Employee tracking is a potentially controversial topic, yet opposing arguments to its implementation often come from those who are unfamiliar with its benefits and those who make wrong assumptions about its purpose.
To create some clarity, here is a rundown of a few common misconceptions and an explanation of the reality of the situation when it comes to keeping tabs on employee activity.
Privacy Is Compromised
The biggest bugbear brought up in relation to employee tracking is that it is invasive and in some way infringes upon the privacy of individual employees.
The truth of the matter is that this is only the case if you deliberately choose to withhold information about how you are monitoring team members and what kinds of data are collected.
The solution is to be upfront about everything involved, to ensure employees are on the same page, as it is only through this kind of transparency that your tracking policies can be effectively deployed in the first place.
The Employer Is the only Beneficiary
Another often held belief is that employee tracking is only advantageous to those higher up the management ladder, and is all about enabling increased control over workers.
If you look into it, you will find that the opposite is true; using software to track employee hours is as much about providing flexibility to individual team members and scheduling their time efficiently, especially in a remote working context, as it is about helping employers.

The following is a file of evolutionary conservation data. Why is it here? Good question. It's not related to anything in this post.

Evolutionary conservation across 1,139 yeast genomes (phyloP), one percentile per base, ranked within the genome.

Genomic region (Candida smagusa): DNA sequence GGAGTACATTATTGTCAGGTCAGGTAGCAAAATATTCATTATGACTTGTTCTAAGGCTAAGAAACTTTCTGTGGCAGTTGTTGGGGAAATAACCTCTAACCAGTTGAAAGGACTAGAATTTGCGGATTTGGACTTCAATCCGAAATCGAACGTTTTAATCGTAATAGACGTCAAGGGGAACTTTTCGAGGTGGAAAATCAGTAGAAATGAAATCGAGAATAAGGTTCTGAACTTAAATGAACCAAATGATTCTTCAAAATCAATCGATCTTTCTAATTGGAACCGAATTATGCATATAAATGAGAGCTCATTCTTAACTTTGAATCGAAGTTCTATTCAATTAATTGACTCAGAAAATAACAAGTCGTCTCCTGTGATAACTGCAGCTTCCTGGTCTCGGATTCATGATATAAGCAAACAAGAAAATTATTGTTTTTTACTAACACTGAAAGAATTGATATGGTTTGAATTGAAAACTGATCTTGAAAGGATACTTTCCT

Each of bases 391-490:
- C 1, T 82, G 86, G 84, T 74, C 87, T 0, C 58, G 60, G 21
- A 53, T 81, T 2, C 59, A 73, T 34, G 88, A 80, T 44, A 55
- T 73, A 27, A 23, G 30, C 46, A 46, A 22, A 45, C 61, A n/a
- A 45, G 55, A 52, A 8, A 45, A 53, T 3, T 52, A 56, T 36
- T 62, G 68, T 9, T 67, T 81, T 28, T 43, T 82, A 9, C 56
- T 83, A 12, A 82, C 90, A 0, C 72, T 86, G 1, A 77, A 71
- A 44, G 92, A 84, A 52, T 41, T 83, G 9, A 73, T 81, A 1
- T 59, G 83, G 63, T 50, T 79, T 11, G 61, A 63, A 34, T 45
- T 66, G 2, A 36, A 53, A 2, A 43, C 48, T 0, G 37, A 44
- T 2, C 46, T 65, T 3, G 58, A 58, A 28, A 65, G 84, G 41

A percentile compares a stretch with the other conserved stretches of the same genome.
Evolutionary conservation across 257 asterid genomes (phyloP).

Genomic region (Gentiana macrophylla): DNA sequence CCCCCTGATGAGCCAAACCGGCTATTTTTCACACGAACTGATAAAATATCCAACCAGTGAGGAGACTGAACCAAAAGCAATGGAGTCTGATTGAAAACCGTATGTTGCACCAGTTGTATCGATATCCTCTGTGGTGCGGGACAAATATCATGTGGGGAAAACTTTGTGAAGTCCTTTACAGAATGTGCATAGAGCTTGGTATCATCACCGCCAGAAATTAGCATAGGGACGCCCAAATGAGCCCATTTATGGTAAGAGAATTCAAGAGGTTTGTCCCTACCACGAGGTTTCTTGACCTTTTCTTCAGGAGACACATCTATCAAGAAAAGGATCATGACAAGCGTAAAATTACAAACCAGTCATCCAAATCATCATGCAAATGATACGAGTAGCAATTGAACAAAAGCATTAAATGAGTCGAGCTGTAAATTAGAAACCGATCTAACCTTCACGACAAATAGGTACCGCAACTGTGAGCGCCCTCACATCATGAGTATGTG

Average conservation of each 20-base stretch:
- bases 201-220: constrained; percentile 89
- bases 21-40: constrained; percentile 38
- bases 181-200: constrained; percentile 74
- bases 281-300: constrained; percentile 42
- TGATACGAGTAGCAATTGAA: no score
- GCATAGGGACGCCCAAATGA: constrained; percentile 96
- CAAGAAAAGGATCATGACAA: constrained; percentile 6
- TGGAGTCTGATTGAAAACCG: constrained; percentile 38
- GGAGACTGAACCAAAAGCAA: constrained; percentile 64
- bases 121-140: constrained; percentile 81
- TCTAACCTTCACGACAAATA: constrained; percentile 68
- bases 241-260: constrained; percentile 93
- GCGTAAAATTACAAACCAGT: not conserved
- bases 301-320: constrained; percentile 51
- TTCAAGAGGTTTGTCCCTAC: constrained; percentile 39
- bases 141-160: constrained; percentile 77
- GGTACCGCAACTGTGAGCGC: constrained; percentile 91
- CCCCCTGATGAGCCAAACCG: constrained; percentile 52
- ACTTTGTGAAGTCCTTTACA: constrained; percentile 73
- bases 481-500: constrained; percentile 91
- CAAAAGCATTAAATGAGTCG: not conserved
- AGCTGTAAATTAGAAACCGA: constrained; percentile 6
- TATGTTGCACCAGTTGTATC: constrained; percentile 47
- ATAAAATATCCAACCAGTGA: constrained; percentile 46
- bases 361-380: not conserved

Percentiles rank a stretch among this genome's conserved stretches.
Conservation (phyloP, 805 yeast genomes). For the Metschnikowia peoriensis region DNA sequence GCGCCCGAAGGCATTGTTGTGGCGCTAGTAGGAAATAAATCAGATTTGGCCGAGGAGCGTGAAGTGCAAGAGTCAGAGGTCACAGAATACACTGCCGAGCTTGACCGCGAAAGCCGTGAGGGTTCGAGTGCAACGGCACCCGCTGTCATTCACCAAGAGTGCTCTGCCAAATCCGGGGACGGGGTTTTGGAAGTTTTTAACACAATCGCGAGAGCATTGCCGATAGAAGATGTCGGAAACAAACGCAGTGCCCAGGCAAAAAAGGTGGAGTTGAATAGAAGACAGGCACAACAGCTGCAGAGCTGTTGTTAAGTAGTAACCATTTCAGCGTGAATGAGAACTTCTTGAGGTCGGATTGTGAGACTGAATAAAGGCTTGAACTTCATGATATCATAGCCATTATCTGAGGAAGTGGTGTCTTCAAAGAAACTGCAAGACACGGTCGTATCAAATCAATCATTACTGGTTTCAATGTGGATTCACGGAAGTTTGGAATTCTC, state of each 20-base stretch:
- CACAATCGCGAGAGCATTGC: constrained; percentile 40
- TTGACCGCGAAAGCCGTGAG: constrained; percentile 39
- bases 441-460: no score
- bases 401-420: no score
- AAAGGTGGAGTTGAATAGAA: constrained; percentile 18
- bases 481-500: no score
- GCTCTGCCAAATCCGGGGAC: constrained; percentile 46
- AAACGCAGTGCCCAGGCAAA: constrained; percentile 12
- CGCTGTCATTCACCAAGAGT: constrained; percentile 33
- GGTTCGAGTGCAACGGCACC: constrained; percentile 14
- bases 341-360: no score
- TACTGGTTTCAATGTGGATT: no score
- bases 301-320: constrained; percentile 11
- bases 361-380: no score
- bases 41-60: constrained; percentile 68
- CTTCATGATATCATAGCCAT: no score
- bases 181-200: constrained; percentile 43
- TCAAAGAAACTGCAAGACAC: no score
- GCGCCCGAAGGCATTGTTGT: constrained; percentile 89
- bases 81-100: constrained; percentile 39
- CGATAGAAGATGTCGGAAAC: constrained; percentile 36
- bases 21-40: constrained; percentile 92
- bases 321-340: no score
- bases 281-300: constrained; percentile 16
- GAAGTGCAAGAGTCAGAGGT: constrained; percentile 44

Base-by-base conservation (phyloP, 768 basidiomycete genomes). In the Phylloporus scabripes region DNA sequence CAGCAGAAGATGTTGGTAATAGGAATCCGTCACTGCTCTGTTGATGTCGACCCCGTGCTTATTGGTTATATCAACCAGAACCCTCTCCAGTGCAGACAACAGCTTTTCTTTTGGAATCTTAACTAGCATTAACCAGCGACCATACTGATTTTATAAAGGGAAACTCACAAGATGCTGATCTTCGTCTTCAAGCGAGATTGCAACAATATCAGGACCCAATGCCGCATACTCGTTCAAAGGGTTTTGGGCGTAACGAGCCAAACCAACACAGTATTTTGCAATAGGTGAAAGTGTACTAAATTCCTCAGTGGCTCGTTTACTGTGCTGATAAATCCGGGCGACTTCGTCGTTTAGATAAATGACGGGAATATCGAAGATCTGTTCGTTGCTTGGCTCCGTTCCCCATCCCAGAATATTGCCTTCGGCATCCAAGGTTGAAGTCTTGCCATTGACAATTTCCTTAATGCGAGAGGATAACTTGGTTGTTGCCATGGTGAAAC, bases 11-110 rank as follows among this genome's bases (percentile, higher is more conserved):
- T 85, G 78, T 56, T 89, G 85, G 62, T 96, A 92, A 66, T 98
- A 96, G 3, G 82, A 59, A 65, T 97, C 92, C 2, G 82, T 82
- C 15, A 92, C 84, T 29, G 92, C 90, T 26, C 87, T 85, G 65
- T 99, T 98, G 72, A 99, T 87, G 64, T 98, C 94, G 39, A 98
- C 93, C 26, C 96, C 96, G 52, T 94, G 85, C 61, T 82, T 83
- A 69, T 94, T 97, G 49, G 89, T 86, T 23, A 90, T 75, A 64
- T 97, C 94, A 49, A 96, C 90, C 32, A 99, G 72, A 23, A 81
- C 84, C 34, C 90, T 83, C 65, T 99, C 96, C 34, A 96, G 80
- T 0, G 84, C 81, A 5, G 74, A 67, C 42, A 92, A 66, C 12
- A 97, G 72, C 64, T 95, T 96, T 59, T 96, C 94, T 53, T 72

When used correctly, tracking solutions will empower managers to adjust scheduling to suit the unique needs of employees, rather than forcing them all to conform to the same formula.
Furthermore, data collected can be used to demonstrate the value that employees are bringing to the table, and thus be used as evidence to encourage managers to offer pay rises, promotions, and other perks based on undeniable performance statistics.
Employees Will Be Singled out for Tracking
Lots of people assume that employees are targeted specifically for monitoring, putting them in an unfair position compared with their unmonitored, and thus more managerially favored, counterparts.
There are several reasons why this is not the case, not least of which is that there are legal protections that exist to prevent this precise state of affairs from arising.
Instead the aim of any tracking software deployment should be to assess all team members and look for efficiency improvement opportunities and issues across the board, rather than just in the perceived “problem” areas.
Only Remote Teams Can Benefit
While there is little doubt that employee tracking has become far more important in the era of rapid remote working adoption, it is also important to note that in-house teams can still take advantage of these solutions even if they remain on-site at the office.
Once again this is all about ensuring that the entire organization can be scrutinized and that optimizations can be made, regardless of how and where employees are fulfilling their responsibilities.
Job Satisfaction Will Suffer
As with the privacy issue mentioned earlier, some people have the idea that tracking employees will lead to worse morale among team members and could stir up widespread disgruntlement.
Thankfully this is again something that will only come about if decision-makers are not open and honest with those who they are responsible for managing. Explaining the advantages of tracking solutions and underpinning the idea that this will allow for improvements to be made at all levels will avoid any potential dissatisfaction.
In the end, employee tracking should be implemented as transparently as possible and be explained comprehensively by those responsible for its rollout so that misunderstandings can be avoided and the best possible results can be achieved.